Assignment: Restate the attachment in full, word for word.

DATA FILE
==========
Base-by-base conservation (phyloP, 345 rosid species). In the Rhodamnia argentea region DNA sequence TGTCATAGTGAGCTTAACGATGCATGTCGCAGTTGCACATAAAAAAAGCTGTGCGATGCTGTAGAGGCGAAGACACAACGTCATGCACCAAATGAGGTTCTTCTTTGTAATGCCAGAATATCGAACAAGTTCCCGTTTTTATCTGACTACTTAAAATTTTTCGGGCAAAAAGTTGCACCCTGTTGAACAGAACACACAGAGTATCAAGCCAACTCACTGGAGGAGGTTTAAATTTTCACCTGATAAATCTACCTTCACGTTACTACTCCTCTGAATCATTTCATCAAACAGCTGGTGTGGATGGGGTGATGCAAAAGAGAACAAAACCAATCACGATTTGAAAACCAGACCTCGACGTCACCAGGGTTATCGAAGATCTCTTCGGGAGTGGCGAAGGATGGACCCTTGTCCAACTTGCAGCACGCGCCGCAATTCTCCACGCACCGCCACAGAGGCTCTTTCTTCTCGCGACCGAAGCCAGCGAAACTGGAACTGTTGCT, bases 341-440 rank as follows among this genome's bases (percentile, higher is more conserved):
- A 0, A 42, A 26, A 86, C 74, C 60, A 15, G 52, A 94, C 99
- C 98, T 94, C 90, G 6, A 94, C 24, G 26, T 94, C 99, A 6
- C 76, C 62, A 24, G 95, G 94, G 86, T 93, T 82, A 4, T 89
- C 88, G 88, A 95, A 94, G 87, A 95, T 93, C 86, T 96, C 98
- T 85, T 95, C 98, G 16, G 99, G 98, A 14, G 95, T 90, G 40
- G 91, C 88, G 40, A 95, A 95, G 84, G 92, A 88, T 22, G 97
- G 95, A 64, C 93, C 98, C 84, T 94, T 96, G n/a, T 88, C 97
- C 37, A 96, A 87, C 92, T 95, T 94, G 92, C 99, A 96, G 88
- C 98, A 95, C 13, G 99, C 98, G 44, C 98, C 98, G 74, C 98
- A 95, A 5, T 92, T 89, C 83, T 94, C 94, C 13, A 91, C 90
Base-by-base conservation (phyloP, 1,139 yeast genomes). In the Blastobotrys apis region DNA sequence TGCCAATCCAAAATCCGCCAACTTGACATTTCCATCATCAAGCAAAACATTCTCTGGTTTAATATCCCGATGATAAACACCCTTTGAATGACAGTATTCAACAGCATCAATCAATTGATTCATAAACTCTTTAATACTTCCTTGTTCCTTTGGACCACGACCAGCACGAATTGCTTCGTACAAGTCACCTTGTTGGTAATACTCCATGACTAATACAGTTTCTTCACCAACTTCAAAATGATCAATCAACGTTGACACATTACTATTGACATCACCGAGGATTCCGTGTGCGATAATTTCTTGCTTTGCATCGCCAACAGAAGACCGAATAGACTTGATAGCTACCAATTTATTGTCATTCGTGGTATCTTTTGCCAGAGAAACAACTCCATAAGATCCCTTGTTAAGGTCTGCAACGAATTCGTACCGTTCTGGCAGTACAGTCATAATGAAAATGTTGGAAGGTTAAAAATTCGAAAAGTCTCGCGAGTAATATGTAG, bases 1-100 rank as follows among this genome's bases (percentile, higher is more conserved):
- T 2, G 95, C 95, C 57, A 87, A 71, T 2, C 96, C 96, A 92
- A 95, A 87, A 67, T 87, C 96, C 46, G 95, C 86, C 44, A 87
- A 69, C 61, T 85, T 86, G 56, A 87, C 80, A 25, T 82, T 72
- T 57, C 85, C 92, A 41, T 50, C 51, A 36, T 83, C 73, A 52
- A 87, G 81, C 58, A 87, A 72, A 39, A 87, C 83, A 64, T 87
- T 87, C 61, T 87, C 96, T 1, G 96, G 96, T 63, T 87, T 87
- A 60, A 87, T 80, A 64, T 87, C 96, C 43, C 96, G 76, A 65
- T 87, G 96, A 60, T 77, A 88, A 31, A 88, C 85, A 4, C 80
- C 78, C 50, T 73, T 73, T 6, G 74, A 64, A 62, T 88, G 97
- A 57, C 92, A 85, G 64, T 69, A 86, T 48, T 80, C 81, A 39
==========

Base-by-base conservation (phyloP, 345 rosid species). In the Rhodamnia argentea region DNA sequence TGTCATAGTGAGCTTAACGATGCATGTCGCAGTTGCACATAAAAAAAGCTGTGCGATGCTGTAGAGGCGAAGACACAACGTCATGCACCAAATGAGGTTCTTCTTTGTAATGCCAGAATATCGAACAAGTTCCCGTTTTTATCTGACTACTTAAAATTTTTCGGGCAAAAAGTTGCACCCTGTTGAACAGAACACACAGAGTATCAAGCCAACTCACTGGAGGAGGTTTAAATTTTCACCTGATAAATCTACCTTCACGTTACTACTCCTCTGAATCATTTCATCAAACAGCTGGTGTGGATGGGGTGATGCAAAAGAGAACAAAACCAATCACGATTTGAAAACCAGACCTCGACGTCACCAGGGTTATCGAAGATCTCTTCGGGAGTGGCGAAGGATGGACCCTTGTCCAACTTGCAGCACGCGCCGCAATTCTCCACGCACCGCCACAGAGGCTCTTTCTTCTCGCGACCGAAGCCAGCGAAACTGGAACTGTTGCT, bases 341-440 rank as follows among this genome's bases (percentile, higher is more conserved):
- A 0, A 42, A 26, A 86, C 74, C 60, A 15, G 52, A 94, C 99
- C 98, T 94, C 90, G 6, A 94, C 24, G 26, T 94, C 99, A 6
- C 76, C 62, A 24, G 95, G 94, G 86, T 93, T 82, A 4, T 89
- C 88, G 88, A 95, A 94, G 87, A 95, T 93, C 86, T 96, C 98
- T 85, T 95, C 98, G 16, G 99, G 98, A 14, G 95, T 90, G 40
- G 91, C 88, G 40, A 95, A 95, G 84, G 92, A 88, T 22, G 97
- G 95, A 64, C 93, C 98, C 84, T 94, T 96, G n/a, T 88, C 97
- C 37, A 96, A 87, C 92, T 95, T 94, G 92, C 99, A 96, G 88
- C 98, A 95, C 13, G 99, C 98, G 44, C 98, C 98, G 74, C 98
- A 95, A 5, T 92, T 89, C 83, T 94, C 94, C 13, A 91, C 90
Base-by-base conservation (phyloP, 1,139 yeast genomes). In the Blastobotrys apis region DNA sequence TGCCAATCCAAAATCCGCCAACTTGACATTTCCATCATCAAGCAAAACATTCTCTGGTTTAATATCCCGATGATAAACACCCTTTGAATGACAGTATTCAACAGCATCAATCAATTGATTCATAAACTCTTTAATACTTCCTTGTTCCTTTGGACCACGACCAGCACGAATTGCTTCGTACAAGTCACCTTGTTGGTAATACTCCATGACTAATACAGTTTCTTCACCAACTTCAAAATGATCAATCAACGTTGACACATTACTATTGACATCACCGAGGATTCCGTGTGCGATAATTTCTTGCTTTGCATCGCCAACAGAAGACCGAATAGACTTGATAGCTACCAATTTATTGTCATTCGTGGTATCTTTTGCCAGAGAAACAACTCCATAAGATCCCTTGTTAAGGTCTGCAACGAATTCGTACCGTTCTGGCAGTACAGTCATAATGAAAATGTTGGAAGGTTAAAAATTCGAAAAGTCTCGCGAGTAATATGTAG, bases 1-100 rank as follows among this genome's bases (percentile, higher is more conserved):
- T 2, G 95, C 95, C 57, A 87, A 71, T 2, C 96, C 96, A 92
- A 95, A 87, A 67, T 87, C 96, C 46, G 95, C 86, C 44, A 87
- A 69, C 61, T 85, T 86, G 56, A 87, C 80, A 25, T 82, T 72
- T 57, C 85, C 92, A 41, T 50, C 51, A 36, T 83, C 73, A 52
- A 87, G 81, C 58, A 87, A 72, A 39, A 87, C 83, A 64, T 87
- T 87, C 61, T 87, C 96, T 1, G 96, G 96, T 63, T 87, T 87
- A 60, A 87, T 80, A 64, T 87, C 96, C 43, C 96, G 76, A 65
- T 87, G 96, A 60, T 77, A 88, A 31, A 88, C 85, A 4, C 80
- C 78, C 50, T 73, T 73, T 6, G 74, A 64, A 62, T 88, G 97
- A 57, C 92, A 85, G 64, T 69, A 86, T 48, T 80, C 81, A 39